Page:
Darwin-L Message Log 3:4 (November 1993)

Academic Discussion on the History and Theory of the Historical Sciences

This is one message from the Archives of Darwin-L (1993–1997), a professional discussion group on the history and theory of the historical sciences.

Note: Additional publications on evolution and the historical sciences by the Darwin-L list owner are available on SSRN.

<3:4>From DARWIN@iris.uncg.edu  Mon Nov  1 09:53:04 1993

Date: Mon, 01 Nov 1993 10:59:06 -0400 (EDT)
From: DARWIN@iris.uncg.edu
Subject: November 1 -- Today in the Historical Sciences
To: darwin-l@ukanaix.cc.ukans.edu
Organization: University of NC at Greensboro


1793 (200 years ago today): JOHANN FRIEDRICH ESCHSCHOLTZ is born at Dorpat,
now Tartu, Estonia.  Following education at Dorpat University, now Tartu
University, Eschscholtz will serve as naturalist and physician on Kotzebue's
voyages around the world from 1815 to 1818.  His specimens from the voyage
will be given to Dorpat University, and he will become curator of the Dorpat
zoological collections in 1822.

1865: JOHN LINDLEY dies at Turnham Green, Middlesex, England.  One of the
most active botanical researchers, editors, artists, and administrators of the
nineteenth cenury, Lindley had specialized in the systematics of orchids, and
had published an _Introduction to the Natural System of Botany_ in 1830.  The
characters of plants, he wrote, are "the living Hieroglyphics of the Almighty
which the skill of man is permitted to interpret.  The key to their meaning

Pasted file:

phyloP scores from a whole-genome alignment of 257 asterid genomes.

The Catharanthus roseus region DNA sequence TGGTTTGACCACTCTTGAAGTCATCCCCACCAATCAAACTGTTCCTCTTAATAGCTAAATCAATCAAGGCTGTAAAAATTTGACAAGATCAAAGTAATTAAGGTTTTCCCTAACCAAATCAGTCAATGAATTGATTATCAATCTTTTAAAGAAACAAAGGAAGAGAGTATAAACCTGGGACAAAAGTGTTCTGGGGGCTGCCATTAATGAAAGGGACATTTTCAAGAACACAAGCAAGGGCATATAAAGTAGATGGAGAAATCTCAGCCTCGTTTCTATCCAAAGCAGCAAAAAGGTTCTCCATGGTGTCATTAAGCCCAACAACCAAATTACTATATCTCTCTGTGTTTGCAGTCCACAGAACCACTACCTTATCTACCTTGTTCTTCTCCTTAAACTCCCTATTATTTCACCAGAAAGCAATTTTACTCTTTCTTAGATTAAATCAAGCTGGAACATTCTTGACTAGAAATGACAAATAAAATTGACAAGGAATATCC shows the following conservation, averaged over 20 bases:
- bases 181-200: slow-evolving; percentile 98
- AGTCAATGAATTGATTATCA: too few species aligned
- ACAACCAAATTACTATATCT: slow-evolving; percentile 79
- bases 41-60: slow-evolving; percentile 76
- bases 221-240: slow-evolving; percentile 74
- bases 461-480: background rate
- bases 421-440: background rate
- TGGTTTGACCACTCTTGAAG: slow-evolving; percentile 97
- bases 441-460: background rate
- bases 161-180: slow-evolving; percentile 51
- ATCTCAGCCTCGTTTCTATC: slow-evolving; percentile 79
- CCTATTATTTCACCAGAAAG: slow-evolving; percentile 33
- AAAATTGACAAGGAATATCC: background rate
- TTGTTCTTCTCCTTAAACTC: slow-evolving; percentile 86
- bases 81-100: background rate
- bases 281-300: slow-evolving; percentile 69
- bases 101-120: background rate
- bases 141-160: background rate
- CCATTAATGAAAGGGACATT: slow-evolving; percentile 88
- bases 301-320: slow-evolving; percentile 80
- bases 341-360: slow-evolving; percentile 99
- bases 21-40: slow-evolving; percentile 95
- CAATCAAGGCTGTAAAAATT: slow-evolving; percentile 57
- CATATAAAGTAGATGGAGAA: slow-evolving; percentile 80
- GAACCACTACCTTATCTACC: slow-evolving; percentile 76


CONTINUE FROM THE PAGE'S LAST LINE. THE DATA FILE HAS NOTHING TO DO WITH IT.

lies enveloped in the folds of the Natural System."

1880: ALFRED LOTHAR WEGENER is born in Berlin.  In 1912 he will read a paper
titled Die Herausbildung der Grossformen der Erdrinde (Kontinente und Ozeane)
auf geophysikalischer Grundlage [The geophysical basis of the evolution of
large-scale features of the earth's crust] before the Geological Association
of Frankfurt am Main.  It will be expanded in 1915 into _Die Entstehung der
Kontinente und Ozeane_ [_The Origin of Continents and Oceans_], the first
comprehensive account of the theory of continental drift.  On this day in
1930, his fiftieth birthday, while on an expedition to Greenland, Wegener
will leave his base camp for the western coast and will not be seen again.

Today in the Historical Sciences is a feature of Darwin-L, an international
discussion group on the history and theory of the historical sciences.  For
information send the message INFO DARWIN-L to listserv@ukanaix.cc.ukans.edu.

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